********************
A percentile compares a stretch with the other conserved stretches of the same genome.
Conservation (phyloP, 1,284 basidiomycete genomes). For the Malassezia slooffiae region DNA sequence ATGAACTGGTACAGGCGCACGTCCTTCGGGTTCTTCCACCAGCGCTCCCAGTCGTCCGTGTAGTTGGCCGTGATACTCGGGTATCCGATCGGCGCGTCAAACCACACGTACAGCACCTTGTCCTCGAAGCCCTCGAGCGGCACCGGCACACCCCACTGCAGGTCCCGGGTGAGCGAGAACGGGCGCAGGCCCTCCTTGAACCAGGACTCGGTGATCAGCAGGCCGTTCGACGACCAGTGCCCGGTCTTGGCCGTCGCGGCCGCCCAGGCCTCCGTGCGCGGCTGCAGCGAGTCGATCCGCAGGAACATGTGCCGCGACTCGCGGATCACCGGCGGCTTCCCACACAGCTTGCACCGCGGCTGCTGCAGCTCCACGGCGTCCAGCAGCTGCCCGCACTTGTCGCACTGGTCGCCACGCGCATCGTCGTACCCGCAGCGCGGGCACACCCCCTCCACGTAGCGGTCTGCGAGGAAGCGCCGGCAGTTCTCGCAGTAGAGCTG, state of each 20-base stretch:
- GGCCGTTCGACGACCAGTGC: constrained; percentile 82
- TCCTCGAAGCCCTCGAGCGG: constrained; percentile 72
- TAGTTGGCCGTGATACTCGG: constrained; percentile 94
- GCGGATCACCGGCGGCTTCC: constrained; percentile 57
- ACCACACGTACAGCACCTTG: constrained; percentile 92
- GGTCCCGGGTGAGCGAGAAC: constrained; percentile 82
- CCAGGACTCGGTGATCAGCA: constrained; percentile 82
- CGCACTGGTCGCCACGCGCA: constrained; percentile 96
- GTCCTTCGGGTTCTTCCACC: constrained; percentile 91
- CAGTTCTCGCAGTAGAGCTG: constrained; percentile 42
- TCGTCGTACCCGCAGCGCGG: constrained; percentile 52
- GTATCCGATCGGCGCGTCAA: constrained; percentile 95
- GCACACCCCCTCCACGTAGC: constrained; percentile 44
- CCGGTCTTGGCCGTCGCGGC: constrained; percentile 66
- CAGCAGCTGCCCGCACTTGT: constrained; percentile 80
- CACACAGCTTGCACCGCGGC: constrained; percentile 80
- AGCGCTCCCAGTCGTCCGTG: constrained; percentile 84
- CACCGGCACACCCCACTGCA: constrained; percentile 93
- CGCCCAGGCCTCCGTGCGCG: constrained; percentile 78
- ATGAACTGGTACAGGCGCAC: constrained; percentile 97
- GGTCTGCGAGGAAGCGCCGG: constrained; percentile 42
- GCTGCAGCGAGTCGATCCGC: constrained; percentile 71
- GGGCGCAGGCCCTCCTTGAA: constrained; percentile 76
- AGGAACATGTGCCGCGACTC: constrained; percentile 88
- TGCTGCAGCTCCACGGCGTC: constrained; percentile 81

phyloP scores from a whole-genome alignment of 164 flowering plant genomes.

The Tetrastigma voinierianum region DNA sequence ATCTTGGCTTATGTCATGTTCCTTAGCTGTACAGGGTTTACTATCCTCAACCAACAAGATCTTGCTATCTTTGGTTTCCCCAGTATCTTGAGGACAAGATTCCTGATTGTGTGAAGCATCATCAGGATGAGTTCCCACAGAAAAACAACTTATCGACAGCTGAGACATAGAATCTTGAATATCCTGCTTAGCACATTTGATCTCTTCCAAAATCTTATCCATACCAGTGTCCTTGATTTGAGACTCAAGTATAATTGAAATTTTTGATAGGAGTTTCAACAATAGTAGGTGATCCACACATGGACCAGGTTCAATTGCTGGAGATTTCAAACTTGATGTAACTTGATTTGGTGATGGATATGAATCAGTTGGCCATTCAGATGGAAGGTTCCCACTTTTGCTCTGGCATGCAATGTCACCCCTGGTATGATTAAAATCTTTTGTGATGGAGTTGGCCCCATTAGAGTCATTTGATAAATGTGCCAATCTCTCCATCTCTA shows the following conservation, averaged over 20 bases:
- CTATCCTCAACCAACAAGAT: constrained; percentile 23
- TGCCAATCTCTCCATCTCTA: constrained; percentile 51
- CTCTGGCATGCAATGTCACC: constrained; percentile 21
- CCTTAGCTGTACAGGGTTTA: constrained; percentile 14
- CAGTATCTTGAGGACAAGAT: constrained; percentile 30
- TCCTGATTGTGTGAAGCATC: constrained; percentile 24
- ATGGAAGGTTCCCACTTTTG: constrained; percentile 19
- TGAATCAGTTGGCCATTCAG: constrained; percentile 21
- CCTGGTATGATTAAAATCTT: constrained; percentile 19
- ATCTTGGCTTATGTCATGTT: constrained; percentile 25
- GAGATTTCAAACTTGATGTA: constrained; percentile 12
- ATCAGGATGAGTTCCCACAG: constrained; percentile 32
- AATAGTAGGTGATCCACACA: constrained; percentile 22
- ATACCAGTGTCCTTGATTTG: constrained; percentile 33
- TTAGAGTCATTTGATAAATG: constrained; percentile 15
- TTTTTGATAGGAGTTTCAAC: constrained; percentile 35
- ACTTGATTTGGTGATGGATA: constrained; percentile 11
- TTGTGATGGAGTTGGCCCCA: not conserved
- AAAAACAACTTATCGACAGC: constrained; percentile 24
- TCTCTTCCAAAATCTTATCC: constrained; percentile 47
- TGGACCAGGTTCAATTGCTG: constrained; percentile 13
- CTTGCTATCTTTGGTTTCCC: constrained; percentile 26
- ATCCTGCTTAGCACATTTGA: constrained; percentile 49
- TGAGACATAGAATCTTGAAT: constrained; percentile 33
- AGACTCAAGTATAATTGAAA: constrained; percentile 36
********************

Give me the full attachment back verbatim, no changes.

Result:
A percentile compares a stretch with the other conserved stretches of the same genome.
Conservation (phyloP, 1,284 basidiomycete genomes). For the Malassezia slooffiae region DNA sequence ATGAACTGGTACAGGCGCACGTCCTTCGGGTTCTTCCACCAGCGCTCCCAGTCGTCCGTGTAGTTGGCCGTGATACTCGGGTATCCGATCGGCGCGTCAAACCACACGTACAGCACCTTGTCCTCGAAGCCCTCGAGCGGCACCGGCACACCCCACTGCAGGTCCCGGGTGAGCGAGAACGGGCGCAGGCCCTCCTTGAACCAGGACTCGGTGATCAGCAGGCCGTTCGACGACCAGTGCCCGGTCTTGGCCGTCGCGGCCGCCCAGGCCTCCGTGCGCGGCTGCAGCGAGTCGATCCGCAGGAACATGTGCCGCGACTCGCGGATCACCGGCGGCTTCCCACACAGCTTGCACCGCGGCTGCTGCAGCTCCACGGCGTCCAGCAGCTGCCCGCACTTGTCGCACTGGTCGCCACGCGCATCGTCGTACCCGCAGCGCGGGCACACCCCCTCCACGTAGCGGTCTGCGAGGAAGCGCCGGCAGTTCTCGCAGTAGAGCTG, state of each 20-base stretch:
- GGCCGTTCGACGACCAGTGC: constrained; percentile 82
- TCCTCGAAGCCCTCGAGCGG: constrained; percentile 72
- TAGTTGGCCGTGATACTCGG: constrained; percentile 94
- GCGGATCACCGGCGGCTTCC: constrained; percentile 57
- ACCACACGTACAGCACCTTG: constrained; percentile 92
- GGTCCCGGGTGAGCGAGAAC: constrained; percentile 82
- CCAGGACTCGGTGATCAGCA: constrained; percentile 82
- CGCACTGGTCGCCACGCGCA: constrained; percentile 96
- GTCCTTCGGGTTCTTCCACC: constrained; percentile 91
- CAGTTCTCGCAGTAGAGCTG: constrained; percentile 42
- TCGTCGTACCCGCAGCGCGG: constrained; percentile 52
- GTATCCGATCGGCGCGTCAA: constrained; percentile 95
- GCACACCCCCTCCACGTAGC: constrained; percentile 44
- CCGGTCTTGGCCGTCGCGGC: constrained; percentile 66
- CAGCAGCTGCCCGCACTTGT: constrained; percentile 80
- CACACAGCTTGCACCGCGGC: constrained; percentile 80
- AGCGCTCCCAGTCGTCCGTG: constrained; percentile 84
- CACCGGCACACCCCACTGCA: constrained; percentile 93
- CGCCCAGGCCTCCGTGCGCG: constrained; percentile 78
- ATGAACTGGTACAGGCGCAC: constrained; percentile 97
- GGTCTGCGAGGAAGCGCCGG: constrained; percentile 42
- GCTGCAGCGAGTCGATCCGC: constrained; percentile 71
- GGGCGCAGGCCCTCCTTGAA: constrained; percentile 76
- AGGAACATGTGCCGCGACTC: constrained; percentile 88
- TGCTGCAGCTCCACGGCGTC: constrained; percentile 81

phyloP scores from a whole-genome alignment of 164 flowering plant genomes.

The Tetrastigma voinierianum region DNA sequence ATCTTGGCTTATGTCATGTTCCTTAGCTGTACAGGGTTTACTATCCTCAACCAACAAGATCTTGCTATCTTTGGTTTCCCCAGTATCTTGAGGACAAGATTCCTGATTGTGTGAAGCATCATCAGGATGAGTTCCCACAGAAAAACAACTTATCGACAGCTGAGACATAGAATCTTGAATATCCTGCTTAGCACATTTGATCTCTTCCAAAATCTTATCCATACCAGTGTCCTTGATTTGAGACTCAAGTATAATTGAAATTTTTGATAGGAGTTTCAACAATAGTAGGTGATCCACACATGGACCAGGTTCAATTGCTGGAGATTTCAAACTTGATGTAACTTGATTTGGTGATGGATATGAATCAGTTGGCCATTCAGATGGAAGGTTCCCACTTTTGCTCTGGCATGCAATGTCACCCCTGGTATGATTAAAATCTTTTGTGATGGAGTTGGCCCCATTAGAGTCATTTGATAAATGTGCCAATCTCTCCATCTCTA shows the following conservation, averaged over 20 bases:
- CTATCCTCAACCAACAAGAT: constrained; percentile 23
- TGCCAATCTCTCCATCTCTA: constrained; percentile 51
- CTCTGGCATGCAATGTCACC: constrained; percentile 21
- CCTTAGCTGTACAGGGTTTA: constrained; percentile 14
- CAGTATCTTGAGGACAAGAT: constrained; percentile 30
- TCCTGATTGTGTGAAGCATC: constrained; percentile 24
- ATGGAAGGTTCCCACTTTTG: constrained; percentile 19
- TGAATCAGTTGGCCATTCAG: constrained; percentile 21
- CCTGGTATGATTAAAATCTT: constrained; percentile 19
- ATCTTGGCTTATGTCATGTT: constrained; percentile 25
- GAGATTTCAAACTTGATGTA: constrained; percentile 12
- ATCAGGATGAGTTCCCACAG: constrained; percentile 32
- AATAGTAGGTGATCCACACA: constrained; percentile 22
- ATACCAGTGTCCTTGATTTG: constrained; percentile 33
- TTAGAGTCATTTGATAAATG: constrained; percentile 15
- TTTTTGATAGGAGTTTCAAC: constrained; percentile 35
- ACTTGATTTGGTGATGGATA: constrained; percentile 11
- TTGTGATGGAGTTGGCCCCA: not conserved
- AAAAACAACTTATCGACAGC: constrained; percentile 24
- TCTCTTCCAAAATCTTATCC: constrained; percentile 47
- TGGACCAGGTTCAATTGCTG: constrained; percentile 13
- CTTGCTATCTTTGGTTTCCC: constrained; percentile 26
- ATCCTGCTTAGCACATTTGA: constrained; percentile 49
- TGAGACATAGAATCTTGAAT: constrained; percentile 33
- AGACTCAAGTATAATTGAAA: constrained; percentile 36